Film & TV

Game of Thrones Stars Gwendoline Christie and Pedro Pascal Talk Season Four, No Spoilers

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"All I did was nerd out until I realized I had to concentrate and play a part," admits Pascal, who joined the show this season. Long before he joined the cast, right after Tom DiCillo's Living in Oblivion was released in 1995, Pascal approached Peter Dinklage on the street.

"I can tell you exactly what street it was -- it's so creepy," he laughs. "I told him how much I loved his performance in that, and years later, now I get to act with him." Pascal still hasn't revealed that story to his costar.

Also an immense fan of the show, Christie was especially in love with the books.

"It surpassed all my expectations, and I thought they were some of the most unconventional narratives I'd ever come across," she says. She was most interested in the women of the novels, especially that of her character, Brienne. Asked how often a role like that comes along, she says, "I wish I could say regularly. It's rare, but it's encouraging to me that a part like this, that so many of the female characters on the show, have proved to be so popular."

They're not only popular but also defiant to gender stereotypes. But where many viewers see Brienne as a mere knight, Christie sees far more.

"There's something about that combination of physical strength and beautiful inner vulnerability, as well as the glorious optimism and romance," she says. Those qualities inspire her to consider female archetypes and make her proud to play such an impactful role.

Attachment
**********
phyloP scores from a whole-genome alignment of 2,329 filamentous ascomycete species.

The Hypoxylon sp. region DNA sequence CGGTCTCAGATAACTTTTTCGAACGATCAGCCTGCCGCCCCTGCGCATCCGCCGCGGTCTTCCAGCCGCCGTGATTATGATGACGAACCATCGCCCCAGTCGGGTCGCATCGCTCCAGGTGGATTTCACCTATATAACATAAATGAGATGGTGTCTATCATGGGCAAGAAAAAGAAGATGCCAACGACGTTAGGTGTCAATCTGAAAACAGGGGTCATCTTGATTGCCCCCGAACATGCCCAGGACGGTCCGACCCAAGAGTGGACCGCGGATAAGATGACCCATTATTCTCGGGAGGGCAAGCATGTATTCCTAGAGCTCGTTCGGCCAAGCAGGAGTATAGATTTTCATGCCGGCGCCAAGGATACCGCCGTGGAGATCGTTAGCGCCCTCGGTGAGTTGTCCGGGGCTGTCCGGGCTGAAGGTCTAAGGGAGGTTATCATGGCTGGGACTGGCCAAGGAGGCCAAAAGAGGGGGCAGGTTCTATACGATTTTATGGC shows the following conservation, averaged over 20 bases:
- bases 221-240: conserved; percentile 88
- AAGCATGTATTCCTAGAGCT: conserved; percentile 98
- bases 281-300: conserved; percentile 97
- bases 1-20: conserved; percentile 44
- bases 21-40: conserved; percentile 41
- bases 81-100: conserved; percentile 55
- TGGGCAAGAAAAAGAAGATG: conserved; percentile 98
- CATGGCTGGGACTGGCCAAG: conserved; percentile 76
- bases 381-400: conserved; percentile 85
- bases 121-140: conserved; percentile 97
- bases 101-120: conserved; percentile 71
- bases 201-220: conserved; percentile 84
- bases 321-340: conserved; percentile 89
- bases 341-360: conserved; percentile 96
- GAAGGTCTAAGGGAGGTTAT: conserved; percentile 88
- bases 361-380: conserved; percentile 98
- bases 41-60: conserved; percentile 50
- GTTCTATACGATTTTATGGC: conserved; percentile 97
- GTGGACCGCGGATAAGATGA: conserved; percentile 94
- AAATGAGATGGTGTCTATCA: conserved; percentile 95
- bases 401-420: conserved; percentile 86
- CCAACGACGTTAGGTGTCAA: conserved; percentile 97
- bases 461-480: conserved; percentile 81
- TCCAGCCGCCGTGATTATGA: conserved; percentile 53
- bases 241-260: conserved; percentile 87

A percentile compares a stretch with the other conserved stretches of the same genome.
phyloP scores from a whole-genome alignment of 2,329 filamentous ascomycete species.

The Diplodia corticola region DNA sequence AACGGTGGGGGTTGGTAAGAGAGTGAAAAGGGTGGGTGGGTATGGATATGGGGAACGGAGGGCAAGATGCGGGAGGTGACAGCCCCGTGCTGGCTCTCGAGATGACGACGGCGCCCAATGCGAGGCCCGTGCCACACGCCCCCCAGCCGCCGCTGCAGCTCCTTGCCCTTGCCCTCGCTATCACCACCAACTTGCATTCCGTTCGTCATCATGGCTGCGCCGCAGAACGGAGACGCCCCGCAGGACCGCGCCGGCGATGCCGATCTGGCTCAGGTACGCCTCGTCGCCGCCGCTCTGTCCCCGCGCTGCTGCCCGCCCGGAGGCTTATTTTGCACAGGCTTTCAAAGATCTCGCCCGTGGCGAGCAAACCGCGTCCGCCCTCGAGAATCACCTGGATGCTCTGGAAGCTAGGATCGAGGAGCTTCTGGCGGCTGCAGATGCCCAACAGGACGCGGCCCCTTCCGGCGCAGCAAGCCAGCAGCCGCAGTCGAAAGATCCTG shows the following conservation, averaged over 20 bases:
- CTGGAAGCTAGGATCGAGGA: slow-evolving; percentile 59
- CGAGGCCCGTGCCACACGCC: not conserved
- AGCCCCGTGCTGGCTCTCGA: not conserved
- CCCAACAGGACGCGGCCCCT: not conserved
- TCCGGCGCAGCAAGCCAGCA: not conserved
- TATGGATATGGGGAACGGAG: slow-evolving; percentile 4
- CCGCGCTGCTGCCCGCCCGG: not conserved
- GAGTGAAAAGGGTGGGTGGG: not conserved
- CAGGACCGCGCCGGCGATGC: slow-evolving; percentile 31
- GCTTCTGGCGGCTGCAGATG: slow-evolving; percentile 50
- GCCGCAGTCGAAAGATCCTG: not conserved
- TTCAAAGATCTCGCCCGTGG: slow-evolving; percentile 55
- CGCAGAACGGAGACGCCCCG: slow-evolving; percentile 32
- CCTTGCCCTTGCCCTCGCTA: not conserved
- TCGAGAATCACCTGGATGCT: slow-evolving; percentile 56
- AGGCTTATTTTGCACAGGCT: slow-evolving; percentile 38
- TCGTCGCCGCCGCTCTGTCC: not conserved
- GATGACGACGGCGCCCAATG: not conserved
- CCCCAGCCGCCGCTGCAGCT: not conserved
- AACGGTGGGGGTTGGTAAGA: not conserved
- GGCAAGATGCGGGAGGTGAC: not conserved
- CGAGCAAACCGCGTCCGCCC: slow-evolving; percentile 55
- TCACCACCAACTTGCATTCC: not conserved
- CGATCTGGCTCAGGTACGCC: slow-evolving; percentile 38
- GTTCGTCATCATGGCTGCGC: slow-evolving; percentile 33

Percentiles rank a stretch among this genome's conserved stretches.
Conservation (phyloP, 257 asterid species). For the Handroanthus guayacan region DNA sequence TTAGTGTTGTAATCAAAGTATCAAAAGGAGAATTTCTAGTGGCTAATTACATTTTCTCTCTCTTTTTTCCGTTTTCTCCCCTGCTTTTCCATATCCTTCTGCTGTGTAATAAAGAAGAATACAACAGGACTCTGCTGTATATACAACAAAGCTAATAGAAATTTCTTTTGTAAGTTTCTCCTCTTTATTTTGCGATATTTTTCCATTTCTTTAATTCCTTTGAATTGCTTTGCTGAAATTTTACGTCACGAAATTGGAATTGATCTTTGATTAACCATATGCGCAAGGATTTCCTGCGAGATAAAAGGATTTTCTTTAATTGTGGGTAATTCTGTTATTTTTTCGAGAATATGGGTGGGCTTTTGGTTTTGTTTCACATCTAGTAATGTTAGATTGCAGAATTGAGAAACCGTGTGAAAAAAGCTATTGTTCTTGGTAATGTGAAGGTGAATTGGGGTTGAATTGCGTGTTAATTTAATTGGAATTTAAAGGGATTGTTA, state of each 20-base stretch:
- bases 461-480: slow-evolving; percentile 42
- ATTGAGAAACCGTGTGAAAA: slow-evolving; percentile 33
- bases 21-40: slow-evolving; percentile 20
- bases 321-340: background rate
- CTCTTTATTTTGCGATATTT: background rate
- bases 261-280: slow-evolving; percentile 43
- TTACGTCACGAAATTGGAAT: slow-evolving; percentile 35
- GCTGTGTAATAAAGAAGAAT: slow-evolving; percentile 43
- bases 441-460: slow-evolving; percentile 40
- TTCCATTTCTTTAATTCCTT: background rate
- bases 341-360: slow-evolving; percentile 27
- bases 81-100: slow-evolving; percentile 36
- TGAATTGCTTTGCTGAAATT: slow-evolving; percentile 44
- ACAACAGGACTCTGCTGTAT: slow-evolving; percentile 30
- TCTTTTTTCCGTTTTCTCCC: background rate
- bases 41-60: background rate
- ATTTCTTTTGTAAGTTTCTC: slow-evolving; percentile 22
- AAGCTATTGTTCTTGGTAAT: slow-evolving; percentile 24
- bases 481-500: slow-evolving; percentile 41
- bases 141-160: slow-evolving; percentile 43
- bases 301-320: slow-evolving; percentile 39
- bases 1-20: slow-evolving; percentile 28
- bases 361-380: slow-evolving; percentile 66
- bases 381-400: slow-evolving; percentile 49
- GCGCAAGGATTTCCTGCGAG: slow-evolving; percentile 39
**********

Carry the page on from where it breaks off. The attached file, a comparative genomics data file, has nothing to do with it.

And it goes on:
Hand in hand with gender discussion comes that of sexuality. Merely implied in A Storm of Swords, the Red Viper's bisexuality was thrust upon the audience during the fourth season's premiere.

"It's really just an element that is the richness of this person's character," Pascal says. "He's a person who does what he wants, when he wants, and he doesn't think about consequence. He's also somebody who refuses to limit himself of experience. It doesn't make sense to him to not grab at the opportunity to experience something beautiful no matter what shape it comes in."

That mindset makes Oberyn such an appealing, and unpredictable, character. Pascal has chosen to keep the show's future as unpredictable as possible. He sidesteps what fate someone with a hefty revengenda (a term lovingingly stolen from ABC's Revenge) might meet in Westeros.

"They always find a way to surprise the audience," Pascal says. "If you've read the books, you know that events are honored and well-told, but they still find a way to mix things up." That, along with other things, should keep fans of both the book and the show watching on a weekly basis.

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Juan Antonio Barquin is a Miami-based writer who programs the queer film series Flaming Classics and serves as co-editor of Dim the House Lights. Barquin aspires to be Bridget Jones.